The overly-long art school title to this linocut is “Mechanical Man Contemplates His Existence In Space and Time”. Seriously! The imagery is a combination of two fascinating historical objects. The background is one of the faces of the Orloj in Prague, the oldest functioning astronomical clock in the world. The figure is one of the first known examples of a completely self-contained biological automaton. Built in 1650, it has been attributed to Juanelo Turriano, a brilliant Renaissance engineer who was known to have crafted mechanical wonders for Emperor Charles V. After Charles passed away, however, Turriano drew accusations of witchcraft and he narrowly escaped torture at the hands of the Inquisition.
2014 was a brutal winter. Dat polar vortex, yo. Most snowfall on record in this part of Ohio. Multiple below-zero days. There were times when it literally hurt to do my photography homework. Miraculously I survived. And some of the shots actually came out pretty well.
During the History of Modern Architecture, we were tasked with the creation of a manifesto. It was to be written as a reaction to the Toledo buildings that were part of a weekend tour. These included the Toledo Public Library, the professor’s own dwelling that she had designed herself, the Gehry addition to the TMA and the more recent Glass Pavilion across the street. Additionally, the manifesto was to be in the form of a poster and had to incorporate images of these same buildings. Of course, I went a little post-apocalyptic with it.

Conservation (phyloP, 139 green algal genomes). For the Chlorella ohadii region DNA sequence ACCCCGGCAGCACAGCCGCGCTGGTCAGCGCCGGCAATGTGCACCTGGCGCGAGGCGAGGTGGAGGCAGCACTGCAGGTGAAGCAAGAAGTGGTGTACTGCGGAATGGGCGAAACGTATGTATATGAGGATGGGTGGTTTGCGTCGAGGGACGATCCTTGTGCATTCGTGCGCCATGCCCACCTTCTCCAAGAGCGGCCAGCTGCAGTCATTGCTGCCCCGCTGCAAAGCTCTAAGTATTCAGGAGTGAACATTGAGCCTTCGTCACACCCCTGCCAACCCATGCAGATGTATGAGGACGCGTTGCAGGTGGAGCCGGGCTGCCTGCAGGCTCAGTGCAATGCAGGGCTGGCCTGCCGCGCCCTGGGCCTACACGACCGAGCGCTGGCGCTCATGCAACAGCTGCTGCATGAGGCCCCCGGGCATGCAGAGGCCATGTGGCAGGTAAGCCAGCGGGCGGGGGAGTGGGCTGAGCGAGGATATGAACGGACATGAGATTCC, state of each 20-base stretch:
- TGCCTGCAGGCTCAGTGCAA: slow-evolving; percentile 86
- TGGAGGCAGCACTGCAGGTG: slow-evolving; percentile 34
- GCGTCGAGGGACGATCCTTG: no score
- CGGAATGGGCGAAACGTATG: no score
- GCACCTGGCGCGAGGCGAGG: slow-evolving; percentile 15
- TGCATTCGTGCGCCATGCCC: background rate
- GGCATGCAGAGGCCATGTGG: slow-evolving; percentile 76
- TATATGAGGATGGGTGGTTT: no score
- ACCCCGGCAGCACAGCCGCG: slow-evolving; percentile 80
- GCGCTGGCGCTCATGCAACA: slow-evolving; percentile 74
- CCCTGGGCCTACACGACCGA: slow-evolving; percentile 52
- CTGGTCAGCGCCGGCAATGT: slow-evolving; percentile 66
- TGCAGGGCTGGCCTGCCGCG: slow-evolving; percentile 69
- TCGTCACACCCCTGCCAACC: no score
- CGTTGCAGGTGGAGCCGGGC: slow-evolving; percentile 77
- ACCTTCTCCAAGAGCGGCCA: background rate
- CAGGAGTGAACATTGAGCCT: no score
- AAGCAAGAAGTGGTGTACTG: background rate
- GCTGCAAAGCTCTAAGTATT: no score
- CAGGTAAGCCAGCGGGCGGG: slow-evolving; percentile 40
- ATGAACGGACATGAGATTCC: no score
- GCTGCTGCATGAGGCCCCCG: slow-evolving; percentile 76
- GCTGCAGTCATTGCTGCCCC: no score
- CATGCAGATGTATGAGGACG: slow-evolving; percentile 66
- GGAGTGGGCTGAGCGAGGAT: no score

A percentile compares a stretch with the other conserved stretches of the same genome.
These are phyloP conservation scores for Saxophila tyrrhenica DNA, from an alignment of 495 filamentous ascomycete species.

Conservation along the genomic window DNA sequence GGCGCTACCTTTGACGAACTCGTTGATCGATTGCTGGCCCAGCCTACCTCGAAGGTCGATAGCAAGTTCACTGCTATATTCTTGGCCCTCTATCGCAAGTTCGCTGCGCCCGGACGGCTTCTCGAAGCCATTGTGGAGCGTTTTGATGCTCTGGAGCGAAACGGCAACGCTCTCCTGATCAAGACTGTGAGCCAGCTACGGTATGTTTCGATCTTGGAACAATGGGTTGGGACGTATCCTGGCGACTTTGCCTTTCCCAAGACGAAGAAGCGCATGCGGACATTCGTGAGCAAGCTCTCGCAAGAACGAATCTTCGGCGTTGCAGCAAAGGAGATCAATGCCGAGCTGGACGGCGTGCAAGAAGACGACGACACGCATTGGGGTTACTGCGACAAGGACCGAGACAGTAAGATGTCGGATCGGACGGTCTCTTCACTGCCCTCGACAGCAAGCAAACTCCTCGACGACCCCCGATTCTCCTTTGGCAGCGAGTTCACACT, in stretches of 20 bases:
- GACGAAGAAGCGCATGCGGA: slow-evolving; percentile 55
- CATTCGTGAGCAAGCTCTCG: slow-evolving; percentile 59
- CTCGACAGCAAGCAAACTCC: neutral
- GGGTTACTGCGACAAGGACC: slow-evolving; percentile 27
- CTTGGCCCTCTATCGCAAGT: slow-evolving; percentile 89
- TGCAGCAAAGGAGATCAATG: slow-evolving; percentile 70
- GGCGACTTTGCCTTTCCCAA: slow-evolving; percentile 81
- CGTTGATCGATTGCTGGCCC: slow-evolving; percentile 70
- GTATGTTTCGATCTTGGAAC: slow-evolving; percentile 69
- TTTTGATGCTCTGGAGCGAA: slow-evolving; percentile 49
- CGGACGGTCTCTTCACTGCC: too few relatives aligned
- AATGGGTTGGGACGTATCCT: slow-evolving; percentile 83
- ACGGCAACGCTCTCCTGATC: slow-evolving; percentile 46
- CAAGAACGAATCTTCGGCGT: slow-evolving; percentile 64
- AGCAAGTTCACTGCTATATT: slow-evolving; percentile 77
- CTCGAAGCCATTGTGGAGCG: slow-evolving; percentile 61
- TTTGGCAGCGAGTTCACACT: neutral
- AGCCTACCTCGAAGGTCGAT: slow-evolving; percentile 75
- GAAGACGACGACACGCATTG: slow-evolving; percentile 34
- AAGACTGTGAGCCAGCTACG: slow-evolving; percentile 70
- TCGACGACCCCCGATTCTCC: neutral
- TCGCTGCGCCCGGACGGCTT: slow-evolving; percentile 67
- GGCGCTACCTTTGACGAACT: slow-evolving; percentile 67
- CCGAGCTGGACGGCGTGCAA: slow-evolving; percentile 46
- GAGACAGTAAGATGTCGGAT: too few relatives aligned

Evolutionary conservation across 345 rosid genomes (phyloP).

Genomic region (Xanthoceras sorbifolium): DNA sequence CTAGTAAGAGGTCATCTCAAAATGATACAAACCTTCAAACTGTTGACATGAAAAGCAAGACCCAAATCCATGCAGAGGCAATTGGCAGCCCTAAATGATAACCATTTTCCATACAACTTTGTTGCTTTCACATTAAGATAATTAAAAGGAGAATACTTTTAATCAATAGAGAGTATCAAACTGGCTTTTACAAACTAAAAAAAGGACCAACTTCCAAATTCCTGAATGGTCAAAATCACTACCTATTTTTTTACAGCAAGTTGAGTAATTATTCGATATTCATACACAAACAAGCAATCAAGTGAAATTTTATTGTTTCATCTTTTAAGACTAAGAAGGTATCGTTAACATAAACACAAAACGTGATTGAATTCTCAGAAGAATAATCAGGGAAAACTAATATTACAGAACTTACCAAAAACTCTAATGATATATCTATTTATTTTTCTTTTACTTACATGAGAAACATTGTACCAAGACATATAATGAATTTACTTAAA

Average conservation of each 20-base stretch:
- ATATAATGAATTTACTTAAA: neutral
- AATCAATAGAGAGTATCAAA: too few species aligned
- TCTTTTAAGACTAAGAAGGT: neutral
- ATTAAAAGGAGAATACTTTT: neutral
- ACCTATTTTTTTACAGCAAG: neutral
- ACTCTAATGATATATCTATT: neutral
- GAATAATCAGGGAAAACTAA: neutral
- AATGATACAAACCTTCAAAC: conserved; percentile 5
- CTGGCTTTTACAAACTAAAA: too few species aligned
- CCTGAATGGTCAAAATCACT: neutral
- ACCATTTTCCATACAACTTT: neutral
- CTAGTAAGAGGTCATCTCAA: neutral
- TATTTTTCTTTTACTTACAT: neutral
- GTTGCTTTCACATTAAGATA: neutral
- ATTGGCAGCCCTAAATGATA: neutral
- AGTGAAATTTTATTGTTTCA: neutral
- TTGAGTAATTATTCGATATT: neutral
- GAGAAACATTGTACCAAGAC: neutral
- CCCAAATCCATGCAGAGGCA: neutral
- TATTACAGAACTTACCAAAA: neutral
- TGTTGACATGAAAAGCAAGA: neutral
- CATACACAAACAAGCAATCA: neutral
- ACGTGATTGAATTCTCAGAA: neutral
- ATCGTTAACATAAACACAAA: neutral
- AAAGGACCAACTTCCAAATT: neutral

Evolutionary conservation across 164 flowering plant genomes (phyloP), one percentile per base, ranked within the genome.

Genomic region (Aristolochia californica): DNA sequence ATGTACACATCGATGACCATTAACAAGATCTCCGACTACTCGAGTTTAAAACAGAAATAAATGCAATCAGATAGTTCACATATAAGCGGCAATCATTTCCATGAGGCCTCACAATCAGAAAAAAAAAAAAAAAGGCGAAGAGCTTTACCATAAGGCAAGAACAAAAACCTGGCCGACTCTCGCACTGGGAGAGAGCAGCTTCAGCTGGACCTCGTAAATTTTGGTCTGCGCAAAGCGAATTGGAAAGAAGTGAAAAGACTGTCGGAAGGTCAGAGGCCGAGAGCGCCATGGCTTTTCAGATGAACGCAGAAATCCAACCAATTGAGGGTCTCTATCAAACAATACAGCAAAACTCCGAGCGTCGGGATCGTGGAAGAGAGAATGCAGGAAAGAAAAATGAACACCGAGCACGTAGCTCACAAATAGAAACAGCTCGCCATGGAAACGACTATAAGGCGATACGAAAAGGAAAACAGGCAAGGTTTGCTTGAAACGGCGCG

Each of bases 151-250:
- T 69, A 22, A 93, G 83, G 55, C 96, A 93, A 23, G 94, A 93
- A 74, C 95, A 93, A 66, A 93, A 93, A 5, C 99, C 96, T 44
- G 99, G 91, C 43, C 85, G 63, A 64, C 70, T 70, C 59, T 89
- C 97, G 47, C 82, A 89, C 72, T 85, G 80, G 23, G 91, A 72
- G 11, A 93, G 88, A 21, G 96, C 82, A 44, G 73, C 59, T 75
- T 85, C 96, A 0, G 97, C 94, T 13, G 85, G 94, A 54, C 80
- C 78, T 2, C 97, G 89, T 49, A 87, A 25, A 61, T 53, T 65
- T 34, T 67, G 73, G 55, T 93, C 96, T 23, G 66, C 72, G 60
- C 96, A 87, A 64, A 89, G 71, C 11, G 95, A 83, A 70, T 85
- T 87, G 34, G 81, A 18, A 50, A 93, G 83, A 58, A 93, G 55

It’s not supposed to make a whole lot of sense. It’s a manifesto. It was more about the mood than the specifics. Closer to poetry than prose. I was pretty happy with it when I turned it in. Looking back now, though, I think I would change the order of the lines to this:
Modern cities stand
as narcissistic boneyards
for mid-century utopian fantasies
Filthy pre-fab headstones
mark a misguided experiment
in mechanical living.
Did we think our machines would grow to love us?
Where skin meets steel it is the body that yields.
In the quest to anthropomorphize our alloys
we have given birth to cyborgs.
that your creations
will outlast you.
Katerina Ruedi Ray’s History of Modern Architecture takes the prize as the most interesting class of Fall semester, 2013. The assignments were unlike any I had been asked to produce before. Although I initially reacted with distaste to the odd requirements, they usually proved to be as fun as a 1500 word essay can really be.
This assignment was supposed to be a scene or short story that takes place in a building that could be included in the modern style. I chose the highly influential Highland Park Ford assembly facility designed by Albert Kahn. The main characters are a WWI air force vet and a Mexican labor supporter. Many hijinks ensue.
Sadly, I didn’t get the “A” I wanted. The “B” was something I just had to accept. I believe it’s because I didn’t cite my sources. Though I put them in the bibliography, there isn’t a single inline citation. Oops. She was probably within her rights to fail me. Oh well. It’s a good story! Read it!
A friend sent me this article today. It’s a review of the Best of 2013 show that my neckpiece appears in. I wasn’t aware there were any articles written about it. They put the piece upside down on the mannequin, but that’s okay. Always cool to be mentioned. Quote from the article:
Lopez’s alarming collar cries out, “Punk!” and sets the gentle pulse racing with the threat implied in this sensibility. It’s title, though, leads, ironically, to the perception that the form copies nature, not weaponry either science fictional or medieval.
Had Phantasm on in the back ground while I was working tonight. What a weird mix of elements. Grave-robbing jawas, a funeral director from another dimension, a severed finger that morphs into an attack fly with a mouth full of teeth, and that sphere…. that flying silver sphere with the wild razor arms and the whining, probing drill… the ridiculous geysers of blood… just delicious. Such a classic.